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Canadians habituated to howling for political effect

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It might be going a tad far to say overstatement is killing our democracy.

Hyperbole in politics has been around since the world's second oldest profession followed the world's oldest profession into existence. U.S. President Donald Trump is hardly the first to have gained high office through gifted manipulation of the fibber's foghorn.

Yet we seem to have entered an era when things that could simply be said must be shrieked, and when ideas deserving of robust debate must be inflated beyond recognition to immutable ideological dictate.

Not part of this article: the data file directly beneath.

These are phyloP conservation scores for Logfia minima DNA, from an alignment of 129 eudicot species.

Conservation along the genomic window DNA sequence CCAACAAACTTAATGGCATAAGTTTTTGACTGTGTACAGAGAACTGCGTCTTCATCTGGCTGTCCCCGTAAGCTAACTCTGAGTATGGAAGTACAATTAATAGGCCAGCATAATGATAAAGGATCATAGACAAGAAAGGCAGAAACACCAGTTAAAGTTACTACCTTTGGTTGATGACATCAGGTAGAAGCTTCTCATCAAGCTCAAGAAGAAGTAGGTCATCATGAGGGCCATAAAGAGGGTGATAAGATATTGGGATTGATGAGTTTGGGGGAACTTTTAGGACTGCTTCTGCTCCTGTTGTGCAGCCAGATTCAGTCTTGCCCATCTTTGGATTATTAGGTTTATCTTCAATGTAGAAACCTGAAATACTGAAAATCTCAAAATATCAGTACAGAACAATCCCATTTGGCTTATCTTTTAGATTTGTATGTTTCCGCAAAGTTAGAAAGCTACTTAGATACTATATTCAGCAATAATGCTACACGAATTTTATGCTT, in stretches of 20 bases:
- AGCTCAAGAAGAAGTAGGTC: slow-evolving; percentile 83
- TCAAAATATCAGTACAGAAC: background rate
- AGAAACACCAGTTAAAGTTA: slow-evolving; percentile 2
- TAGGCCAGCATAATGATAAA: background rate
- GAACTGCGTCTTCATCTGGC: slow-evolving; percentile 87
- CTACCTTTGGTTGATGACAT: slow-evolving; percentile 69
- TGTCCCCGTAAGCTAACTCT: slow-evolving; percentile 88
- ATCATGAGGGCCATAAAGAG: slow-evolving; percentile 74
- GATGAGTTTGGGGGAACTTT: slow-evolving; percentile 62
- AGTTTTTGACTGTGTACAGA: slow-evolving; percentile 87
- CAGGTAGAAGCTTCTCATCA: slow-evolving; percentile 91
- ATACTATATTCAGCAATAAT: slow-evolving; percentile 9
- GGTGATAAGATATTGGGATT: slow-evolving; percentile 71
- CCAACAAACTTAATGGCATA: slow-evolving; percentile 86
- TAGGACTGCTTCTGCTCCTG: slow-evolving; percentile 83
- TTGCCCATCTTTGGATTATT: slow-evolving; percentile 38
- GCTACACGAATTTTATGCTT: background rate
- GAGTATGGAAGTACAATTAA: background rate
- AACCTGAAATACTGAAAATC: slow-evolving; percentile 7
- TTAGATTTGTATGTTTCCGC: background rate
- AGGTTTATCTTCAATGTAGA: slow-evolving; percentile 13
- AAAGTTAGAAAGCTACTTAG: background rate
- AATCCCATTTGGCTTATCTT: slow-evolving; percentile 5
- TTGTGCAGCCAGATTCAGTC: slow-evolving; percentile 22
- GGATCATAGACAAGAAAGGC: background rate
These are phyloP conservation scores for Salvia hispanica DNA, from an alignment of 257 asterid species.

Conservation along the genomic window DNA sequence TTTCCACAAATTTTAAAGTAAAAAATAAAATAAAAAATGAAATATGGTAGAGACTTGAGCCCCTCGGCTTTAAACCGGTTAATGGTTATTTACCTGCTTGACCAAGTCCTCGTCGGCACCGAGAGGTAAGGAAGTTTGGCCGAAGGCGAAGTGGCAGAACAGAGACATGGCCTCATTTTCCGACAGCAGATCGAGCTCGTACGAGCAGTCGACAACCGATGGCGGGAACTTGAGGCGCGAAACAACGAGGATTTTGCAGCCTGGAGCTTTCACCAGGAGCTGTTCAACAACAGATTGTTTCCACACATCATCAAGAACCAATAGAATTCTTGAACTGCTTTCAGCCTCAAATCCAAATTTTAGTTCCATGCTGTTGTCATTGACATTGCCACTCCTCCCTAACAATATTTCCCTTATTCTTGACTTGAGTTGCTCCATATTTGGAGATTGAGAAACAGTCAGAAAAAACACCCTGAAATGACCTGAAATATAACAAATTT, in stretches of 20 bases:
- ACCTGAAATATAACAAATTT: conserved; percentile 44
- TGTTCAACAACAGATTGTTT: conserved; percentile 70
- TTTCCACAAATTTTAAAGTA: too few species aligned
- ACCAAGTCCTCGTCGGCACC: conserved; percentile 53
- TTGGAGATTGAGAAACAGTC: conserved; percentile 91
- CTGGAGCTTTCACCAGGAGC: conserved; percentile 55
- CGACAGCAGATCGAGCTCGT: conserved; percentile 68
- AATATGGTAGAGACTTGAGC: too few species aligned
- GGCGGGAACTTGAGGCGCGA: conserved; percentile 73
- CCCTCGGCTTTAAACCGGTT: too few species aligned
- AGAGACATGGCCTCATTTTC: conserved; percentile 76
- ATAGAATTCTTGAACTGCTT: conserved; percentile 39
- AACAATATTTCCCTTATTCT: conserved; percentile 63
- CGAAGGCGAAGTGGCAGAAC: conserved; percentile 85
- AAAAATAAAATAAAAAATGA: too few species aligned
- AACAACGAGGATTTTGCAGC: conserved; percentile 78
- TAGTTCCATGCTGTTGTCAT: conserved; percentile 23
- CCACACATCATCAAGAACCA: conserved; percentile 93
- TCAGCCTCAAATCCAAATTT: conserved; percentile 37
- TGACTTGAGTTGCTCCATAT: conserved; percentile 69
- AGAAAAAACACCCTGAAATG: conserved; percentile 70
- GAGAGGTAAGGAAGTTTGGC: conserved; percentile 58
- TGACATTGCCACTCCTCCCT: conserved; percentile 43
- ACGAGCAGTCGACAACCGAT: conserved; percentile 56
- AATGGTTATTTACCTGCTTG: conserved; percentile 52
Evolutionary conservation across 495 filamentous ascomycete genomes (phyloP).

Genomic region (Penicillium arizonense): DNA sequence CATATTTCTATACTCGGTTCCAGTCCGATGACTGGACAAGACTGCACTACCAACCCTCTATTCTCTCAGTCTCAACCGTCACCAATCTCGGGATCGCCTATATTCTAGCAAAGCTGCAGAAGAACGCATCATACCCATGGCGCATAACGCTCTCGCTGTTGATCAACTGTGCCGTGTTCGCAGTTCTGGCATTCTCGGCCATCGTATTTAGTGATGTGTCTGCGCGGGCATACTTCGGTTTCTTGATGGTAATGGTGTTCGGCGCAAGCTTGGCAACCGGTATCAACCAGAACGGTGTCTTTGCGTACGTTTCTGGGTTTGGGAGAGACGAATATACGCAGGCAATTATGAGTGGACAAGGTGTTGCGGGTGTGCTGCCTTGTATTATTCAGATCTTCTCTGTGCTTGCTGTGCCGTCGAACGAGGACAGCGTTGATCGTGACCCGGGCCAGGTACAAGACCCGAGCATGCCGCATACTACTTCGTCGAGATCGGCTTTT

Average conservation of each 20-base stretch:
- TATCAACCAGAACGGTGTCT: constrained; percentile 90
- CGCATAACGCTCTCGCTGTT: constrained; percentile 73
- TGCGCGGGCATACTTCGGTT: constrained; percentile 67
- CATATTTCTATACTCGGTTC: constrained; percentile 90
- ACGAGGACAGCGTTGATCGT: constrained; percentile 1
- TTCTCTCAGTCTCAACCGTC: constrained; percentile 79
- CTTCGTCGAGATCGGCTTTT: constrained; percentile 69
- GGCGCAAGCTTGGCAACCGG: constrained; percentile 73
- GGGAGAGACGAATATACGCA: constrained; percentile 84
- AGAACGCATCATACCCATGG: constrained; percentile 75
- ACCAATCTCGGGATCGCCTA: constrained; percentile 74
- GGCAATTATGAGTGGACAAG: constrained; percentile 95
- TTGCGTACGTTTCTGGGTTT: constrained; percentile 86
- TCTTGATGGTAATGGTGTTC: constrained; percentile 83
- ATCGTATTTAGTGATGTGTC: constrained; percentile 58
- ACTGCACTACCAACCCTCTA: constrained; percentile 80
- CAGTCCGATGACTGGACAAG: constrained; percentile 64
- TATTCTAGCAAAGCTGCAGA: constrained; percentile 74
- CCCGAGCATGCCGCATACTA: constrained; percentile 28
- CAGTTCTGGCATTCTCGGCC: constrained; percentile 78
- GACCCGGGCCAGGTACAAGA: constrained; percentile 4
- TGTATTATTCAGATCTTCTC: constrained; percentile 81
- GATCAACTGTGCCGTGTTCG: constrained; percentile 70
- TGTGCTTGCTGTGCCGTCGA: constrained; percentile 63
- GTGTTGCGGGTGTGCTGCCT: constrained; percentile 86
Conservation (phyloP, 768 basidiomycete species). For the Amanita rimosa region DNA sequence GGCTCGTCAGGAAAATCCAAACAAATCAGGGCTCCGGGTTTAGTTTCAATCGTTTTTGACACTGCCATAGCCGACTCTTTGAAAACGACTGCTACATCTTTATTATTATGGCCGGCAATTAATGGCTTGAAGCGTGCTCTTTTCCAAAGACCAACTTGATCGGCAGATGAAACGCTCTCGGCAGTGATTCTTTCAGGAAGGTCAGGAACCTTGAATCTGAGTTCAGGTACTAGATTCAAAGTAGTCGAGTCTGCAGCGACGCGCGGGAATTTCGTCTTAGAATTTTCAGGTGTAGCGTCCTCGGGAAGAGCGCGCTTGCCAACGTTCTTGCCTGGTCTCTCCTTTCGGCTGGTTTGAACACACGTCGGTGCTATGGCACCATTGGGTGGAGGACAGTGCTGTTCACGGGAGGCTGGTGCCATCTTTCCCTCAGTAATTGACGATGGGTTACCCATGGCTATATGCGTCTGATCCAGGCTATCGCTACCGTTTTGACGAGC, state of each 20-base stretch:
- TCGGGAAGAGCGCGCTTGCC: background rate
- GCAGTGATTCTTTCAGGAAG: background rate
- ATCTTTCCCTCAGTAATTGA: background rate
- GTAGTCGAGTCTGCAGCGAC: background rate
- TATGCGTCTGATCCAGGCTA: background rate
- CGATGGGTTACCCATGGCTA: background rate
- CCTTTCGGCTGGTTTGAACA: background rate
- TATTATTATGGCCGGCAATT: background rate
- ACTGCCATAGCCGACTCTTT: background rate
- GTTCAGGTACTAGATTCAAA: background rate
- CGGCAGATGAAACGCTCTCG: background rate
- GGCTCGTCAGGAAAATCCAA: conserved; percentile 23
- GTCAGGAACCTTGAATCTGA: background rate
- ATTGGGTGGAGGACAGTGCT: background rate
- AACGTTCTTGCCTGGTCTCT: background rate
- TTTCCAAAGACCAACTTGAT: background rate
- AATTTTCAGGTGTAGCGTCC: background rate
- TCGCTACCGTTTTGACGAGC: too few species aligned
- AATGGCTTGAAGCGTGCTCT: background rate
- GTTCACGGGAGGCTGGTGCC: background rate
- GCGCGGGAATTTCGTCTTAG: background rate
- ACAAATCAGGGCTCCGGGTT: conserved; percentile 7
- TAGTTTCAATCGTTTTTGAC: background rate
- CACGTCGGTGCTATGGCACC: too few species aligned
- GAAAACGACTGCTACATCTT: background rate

Social media is the obvious scapegoat, but my sense is something more is turning the volume of virtually every message up to 11.

Think of the painfully silly kerfuffle over Conservative MP Michael Cooper's treatment of a witness at a recent Commons committee hearing studying online hatred. Cooper took umbrage at the president of the Alberta Muslim Public Affairs Council, Faisal Khan Suri, who linked last winter's mosque murders in New Zealand to "conservative" belief.

It was a point for fair objection and even........

© Peterborough Examiner